Attached Thumbnails Attached Thumbnails SSD with a HDD installed not being trimmed automatically, why?-0924-task-scheduler-defrag.jpg  
      My Computer


  3. Posts : 736
    Windows 10 x64 Pro
       #33

    @W10 Tweaker

    did you ever figure this out? I found this thread due to the same issue. I have disabled scheduled optimization on all my mechanical hard disks as most of them are hard/long/giant archive drives. aka 10tb plex drives. however I left the SSD which I would have expected to be trimmed on the predetermined schedule during maintenance and its not. 20 someodd days later I always end up trimming it myself. The defrag scheduled task is intact and says it was run successfully.

    for some reason its not touching my ssd.
      My Computer


  4. Posts : 1,806
    Windows 10 Pro 21H1 19043.1348
    Thread Starter
       #34

    klepp0906 said:
    @W10 Tweaker
    did you ever figure this out? I found this thread due to the same issue. I have disabled scheduled optimization on all my mechanical hard disks as most of them are hard/long/giant archive drives. aka 10tb plex drives. however I left the SSD which I would have expected to be trimmed on the predetermined schedule during maintenance and its not. 20 some odd days later I always end up trimming it myself. The defrag scheduled task is intact and says it was run successfully.
    for some reason its not touching my ssd.

    To be honest, I haven't been that diligent in continuing to monitor and log this issue, too many other distractions in life. If you read the entire thread and some of the attached links, you may be able to draw your own conclusion on how/when the Trim process actually happens or not.

    From my observations and research I've concluded that the entire subject of Trim, like many other Microsoft issues, is not as clear as one might expect. Somewhere in my reading it was suggested that the defrag schedule (trim for SSD's) is more accurately a verification schedule where-by the OS verifies the disk state.

    One would think the OS would initiate a Trim activity if during the verification process it identifies a disk state outside of specific parameters otherwise what would be the point of the OS verifying the trim state?

    I have observed that (C:) on my SSD does appear to be optimized after 28-30 days, sometimes. I only use my SSD for OS and apps not data, therefore I'm not certain it requires to be trimmed more often than every 28-30 days.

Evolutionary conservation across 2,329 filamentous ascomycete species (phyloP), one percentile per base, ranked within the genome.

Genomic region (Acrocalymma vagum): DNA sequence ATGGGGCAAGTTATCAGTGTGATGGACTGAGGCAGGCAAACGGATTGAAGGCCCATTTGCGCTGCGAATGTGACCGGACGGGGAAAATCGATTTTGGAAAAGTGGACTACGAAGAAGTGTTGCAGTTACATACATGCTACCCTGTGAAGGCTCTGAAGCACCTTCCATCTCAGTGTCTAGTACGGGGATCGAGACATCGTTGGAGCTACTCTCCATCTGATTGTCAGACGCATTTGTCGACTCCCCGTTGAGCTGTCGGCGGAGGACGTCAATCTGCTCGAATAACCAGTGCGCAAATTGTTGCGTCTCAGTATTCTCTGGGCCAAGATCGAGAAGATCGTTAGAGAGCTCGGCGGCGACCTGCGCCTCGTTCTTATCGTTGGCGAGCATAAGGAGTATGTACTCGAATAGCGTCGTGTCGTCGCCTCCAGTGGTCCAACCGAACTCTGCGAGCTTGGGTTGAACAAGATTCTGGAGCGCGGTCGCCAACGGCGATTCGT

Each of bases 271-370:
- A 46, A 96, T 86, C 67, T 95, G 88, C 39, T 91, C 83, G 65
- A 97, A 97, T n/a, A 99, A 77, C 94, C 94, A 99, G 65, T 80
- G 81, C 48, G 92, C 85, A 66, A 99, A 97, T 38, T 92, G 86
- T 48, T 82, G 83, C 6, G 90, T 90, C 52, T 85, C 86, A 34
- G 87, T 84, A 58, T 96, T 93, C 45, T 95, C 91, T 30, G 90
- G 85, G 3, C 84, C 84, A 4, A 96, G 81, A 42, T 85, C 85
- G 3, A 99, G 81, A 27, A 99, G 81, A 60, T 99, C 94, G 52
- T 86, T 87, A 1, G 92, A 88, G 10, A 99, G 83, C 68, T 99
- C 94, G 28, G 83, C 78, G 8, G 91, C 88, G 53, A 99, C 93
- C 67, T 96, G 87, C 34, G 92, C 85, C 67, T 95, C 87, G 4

If you're really curious and interested in learning more on this topic, I'd suggest you study and log your own PC behaviors and present the facts for discussions. Set the defrag schedule to weekly, don't run any manual trim commands, and log your observations for 60-90 days.


    SSD with a HDD installed not being trimmed automatically, why?-0204-defrag-state.jpg


    I'm still fascinated that (C:) and (L:) are trimmed independently when they're both on the same SSD.
    BTW, the last run entry of 2020-0202 9:46 on (C:) did appear in the Task Scheduler. I wish there was a log file history other than the manual one I didn't continue with.

    Another interesting item is the "Needs Optimization" in the Current Status for (L:) .
    Why would Windows report that (L:) needs optimization when it hasn't been used? Is this a result of the dynamic state of (C:) which has impacted the contiguous state of (L:)?

    So if Windows believes (L:) needs optimization and the defrag utility is set to weekly, same as (C:), why would the OS not initiate a Trim activity?
      My Computer


  5. Posts : 736
    Windows 10 x64 Pro
       #35

    W10 Tweaker said:
    To be honest, I haven't been that diligent in continuing to monitor and log this issue, too many other distractions in life. If you read the entire thread and some of the attached links, you may be able to draw your own conclusion on how/when the Trim process actually happens or not.

    From my observations and research I've concluded that the entire subject of Trim, like many other Microsoft issues, is not as clear as one might expect. Somewhere in my reading it was suggested that the defrag schedule (trim for SSD's) is more accurately a verification schedule where-by the OS verifies the disk state.

    One would think the OS would initiate a Trim activity if during the verification process it identifies a disk state outside of specific parameters otherwise what would be the point of the OS verifying the trim state?